Brussels, 4 December 2019 – The European Environment Agency (EEA) has warned in a new report that “Europe will not achieve its sustainability vision of ‘living well within the limits of the planet’ by continuing to promote economic growth and seeking to manage the environmental and social impacts.”
The statement is in sharp contrast with comments by European Commission president Ursula von der Leyen, who marketed the European Green Deal as “Europe’s new growth strategy” in a speech to delegates at the global climate conference in Madrid on Monday.
The EEA calls for fundamental changes to “the core systems that shape the European economy and modern social life – especially the energy, mobility, housing and food systems”. It acknowledges the fundamental need to ensure those most vulnerable do not bear the brunt of a green transition, in addition to documenting the dire state of the climate, nature and human wellbeing.
Greenpeace EU spokesperson Franziska Achterberg said: “The European Environment Agency rightfully recognises that economic growth won’t get us out of the crisis that capitalism has helped create, as well as the need to fundamentally change our systems of production and consumption. The new Commission must follow its own agency’s advice and rethink the economic system that for decades has rewarded pollution, environmental destruction and human exploitation.”
Not only is the EEA report another scientific corroboration of the climate crisis, it also demonstrates that the ecological crisis in Europe is perhaps even graver than previously acknowledged, and brings the depths of the human health and wellbeing crisis to the fore.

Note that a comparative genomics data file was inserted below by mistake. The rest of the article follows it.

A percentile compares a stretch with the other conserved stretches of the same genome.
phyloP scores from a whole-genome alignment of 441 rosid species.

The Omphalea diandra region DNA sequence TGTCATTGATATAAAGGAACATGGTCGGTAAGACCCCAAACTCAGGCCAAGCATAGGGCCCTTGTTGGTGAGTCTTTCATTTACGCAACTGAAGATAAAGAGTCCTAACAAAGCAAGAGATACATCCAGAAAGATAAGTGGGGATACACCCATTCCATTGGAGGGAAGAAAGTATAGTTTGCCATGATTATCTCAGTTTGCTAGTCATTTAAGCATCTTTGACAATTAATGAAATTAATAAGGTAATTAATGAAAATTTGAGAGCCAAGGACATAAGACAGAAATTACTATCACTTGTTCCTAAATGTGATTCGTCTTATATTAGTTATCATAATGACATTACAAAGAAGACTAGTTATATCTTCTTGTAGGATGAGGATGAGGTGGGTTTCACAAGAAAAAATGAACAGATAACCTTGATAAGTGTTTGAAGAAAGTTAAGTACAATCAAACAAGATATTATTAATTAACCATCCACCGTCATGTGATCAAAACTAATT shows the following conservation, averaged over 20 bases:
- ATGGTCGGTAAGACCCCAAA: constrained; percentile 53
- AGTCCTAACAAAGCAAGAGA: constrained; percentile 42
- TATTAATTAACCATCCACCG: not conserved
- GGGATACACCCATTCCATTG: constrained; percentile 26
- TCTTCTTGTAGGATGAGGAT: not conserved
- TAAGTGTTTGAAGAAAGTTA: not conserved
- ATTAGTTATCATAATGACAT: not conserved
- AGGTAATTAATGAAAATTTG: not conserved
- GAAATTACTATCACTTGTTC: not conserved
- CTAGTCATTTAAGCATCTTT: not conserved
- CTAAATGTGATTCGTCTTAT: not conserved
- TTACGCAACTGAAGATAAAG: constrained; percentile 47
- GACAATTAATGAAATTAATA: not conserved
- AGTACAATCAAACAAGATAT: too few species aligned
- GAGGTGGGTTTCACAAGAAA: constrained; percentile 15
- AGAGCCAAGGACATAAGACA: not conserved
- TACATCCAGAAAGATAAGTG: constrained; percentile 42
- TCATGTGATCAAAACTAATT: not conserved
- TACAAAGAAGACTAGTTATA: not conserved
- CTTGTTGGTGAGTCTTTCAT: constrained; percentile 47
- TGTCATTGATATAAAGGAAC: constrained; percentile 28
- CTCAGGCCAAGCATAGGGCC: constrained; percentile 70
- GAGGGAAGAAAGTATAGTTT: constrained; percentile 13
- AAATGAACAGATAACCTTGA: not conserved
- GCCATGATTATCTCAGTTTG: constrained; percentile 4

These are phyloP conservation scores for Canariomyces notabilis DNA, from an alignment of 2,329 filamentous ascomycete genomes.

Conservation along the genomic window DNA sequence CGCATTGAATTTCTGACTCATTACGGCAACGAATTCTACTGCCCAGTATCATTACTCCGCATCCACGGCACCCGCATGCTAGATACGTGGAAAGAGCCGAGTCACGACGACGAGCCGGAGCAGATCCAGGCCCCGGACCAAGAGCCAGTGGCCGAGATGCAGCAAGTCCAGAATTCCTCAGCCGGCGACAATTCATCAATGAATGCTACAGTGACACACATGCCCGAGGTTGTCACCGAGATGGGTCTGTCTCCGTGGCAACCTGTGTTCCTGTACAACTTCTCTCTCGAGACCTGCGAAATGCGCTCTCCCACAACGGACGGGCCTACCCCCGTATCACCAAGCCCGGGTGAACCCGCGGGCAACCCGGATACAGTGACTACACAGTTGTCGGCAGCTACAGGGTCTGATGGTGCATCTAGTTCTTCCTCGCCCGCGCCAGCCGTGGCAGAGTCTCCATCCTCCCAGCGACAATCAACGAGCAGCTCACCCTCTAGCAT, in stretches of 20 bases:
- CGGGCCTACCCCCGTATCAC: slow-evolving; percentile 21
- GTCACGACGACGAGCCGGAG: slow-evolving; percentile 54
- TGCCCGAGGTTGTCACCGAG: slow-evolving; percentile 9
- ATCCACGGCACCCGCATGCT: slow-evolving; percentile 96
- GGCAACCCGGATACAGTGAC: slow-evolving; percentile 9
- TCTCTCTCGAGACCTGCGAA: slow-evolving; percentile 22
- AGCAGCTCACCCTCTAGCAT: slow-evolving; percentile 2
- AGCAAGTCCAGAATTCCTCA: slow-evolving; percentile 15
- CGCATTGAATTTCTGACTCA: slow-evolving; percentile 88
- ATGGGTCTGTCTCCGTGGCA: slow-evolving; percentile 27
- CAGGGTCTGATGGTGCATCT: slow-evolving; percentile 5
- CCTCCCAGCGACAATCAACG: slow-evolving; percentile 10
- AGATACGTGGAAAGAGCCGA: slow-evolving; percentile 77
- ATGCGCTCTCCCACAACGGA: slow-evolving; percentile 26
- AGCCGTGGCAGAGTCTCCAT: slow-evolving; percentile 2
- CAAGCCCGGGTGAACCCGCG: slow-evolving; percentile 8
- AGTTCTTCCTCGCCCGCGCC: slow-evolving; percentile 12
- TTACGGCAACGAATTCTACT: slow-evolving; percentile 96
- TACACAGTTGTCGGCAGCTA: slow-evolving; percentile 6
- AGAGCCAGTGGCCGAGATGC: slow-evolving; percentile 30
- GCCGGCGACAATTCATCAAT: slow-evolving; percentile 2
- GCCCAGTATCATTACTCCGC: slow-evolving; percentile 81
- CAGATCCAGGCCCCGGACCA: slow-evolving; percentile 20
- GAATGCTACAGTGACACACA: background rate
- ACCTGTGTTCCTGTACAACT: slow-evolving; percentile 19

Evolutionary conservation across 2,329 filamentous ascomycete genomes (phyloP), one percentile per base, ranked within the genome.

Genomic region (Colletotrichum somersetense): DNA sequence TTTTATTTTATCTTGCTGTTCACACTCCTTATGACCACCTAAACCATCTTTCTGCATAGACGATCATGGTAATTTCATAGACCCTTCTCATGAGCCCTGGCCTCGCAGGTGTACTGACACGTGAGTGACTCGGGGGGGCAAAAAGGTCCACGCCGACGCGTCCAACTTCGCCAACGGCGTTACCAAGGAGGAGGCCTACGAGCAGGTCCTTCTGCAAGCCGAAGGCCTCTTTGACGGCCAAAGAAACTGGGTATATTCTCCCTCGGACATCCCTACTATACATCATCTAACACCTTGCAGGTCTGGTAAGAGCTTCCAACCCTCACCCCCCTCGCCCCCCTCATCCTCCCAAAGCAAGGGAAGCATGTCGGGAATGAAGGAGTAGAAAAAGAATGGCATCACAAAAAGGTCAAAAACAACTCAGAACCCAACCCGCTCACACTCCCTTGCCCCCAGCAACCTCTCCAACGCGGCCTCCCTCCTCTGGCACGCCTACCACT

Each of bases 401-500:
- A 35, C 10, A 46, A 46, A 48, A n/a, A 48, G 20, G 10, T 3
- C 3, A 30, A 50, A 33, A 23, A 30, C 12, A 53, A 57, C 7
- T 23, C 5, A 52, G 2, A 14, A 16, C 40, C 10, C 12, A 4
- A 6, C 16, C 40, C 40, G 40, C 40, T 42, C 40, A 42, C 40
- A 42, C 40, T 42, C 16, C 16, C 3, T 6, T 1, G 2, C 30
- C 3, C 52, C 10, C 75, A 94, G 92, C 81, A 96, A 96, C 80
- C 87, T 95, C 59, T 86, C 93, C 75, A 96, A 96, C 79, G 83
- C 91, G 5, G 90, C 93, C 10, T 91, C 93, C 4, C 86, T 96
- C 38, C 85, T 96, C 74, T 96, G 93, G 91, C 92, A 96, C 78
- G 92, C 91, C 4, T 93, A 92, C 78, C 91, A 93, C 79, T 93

The report includes a detailed analysis of the EU’s trajectory towards its current 2020 and 2030 environmental and climate targets, as well as longer-term goals. Out of the 35 indicators and policy objectives for 2020 tracked by the EEA, the EU is only likely to meet six. And looking to 2030 and 2050, things get even worse.
For example, the report finds the EU is currently expected to reduce greenhouse gas emissions by only 29% by 2030, a real failure in comparison with the agreed 40% target. Emissions linked to transport and agriculture are rising. Only 16% of habitats important for biodiversity assessed are sufficiently protected. The health of 20% of the EU’s urban population is at risk due to air pollution that exceeds European safety limits.
Commenting on the EU’s failure to meet its own targets, Greenpeace EU spokesperson Franziska Achterberg said: “Since the release of the IPCC’s 1.5°C special report, there have been dozens of scientific studies demonstrating just how much we are destroying the climate, our planet and the life that depends on it, including ourselves. This new report is yet one more. In the EEA’s own words ‘Now is the time to act.’ ”
On 11 December, the new European Commission is expected to announce its plans for the European Green Deal. A draft of the plan was leaked last week and decried by environmental organisations as inadequate.
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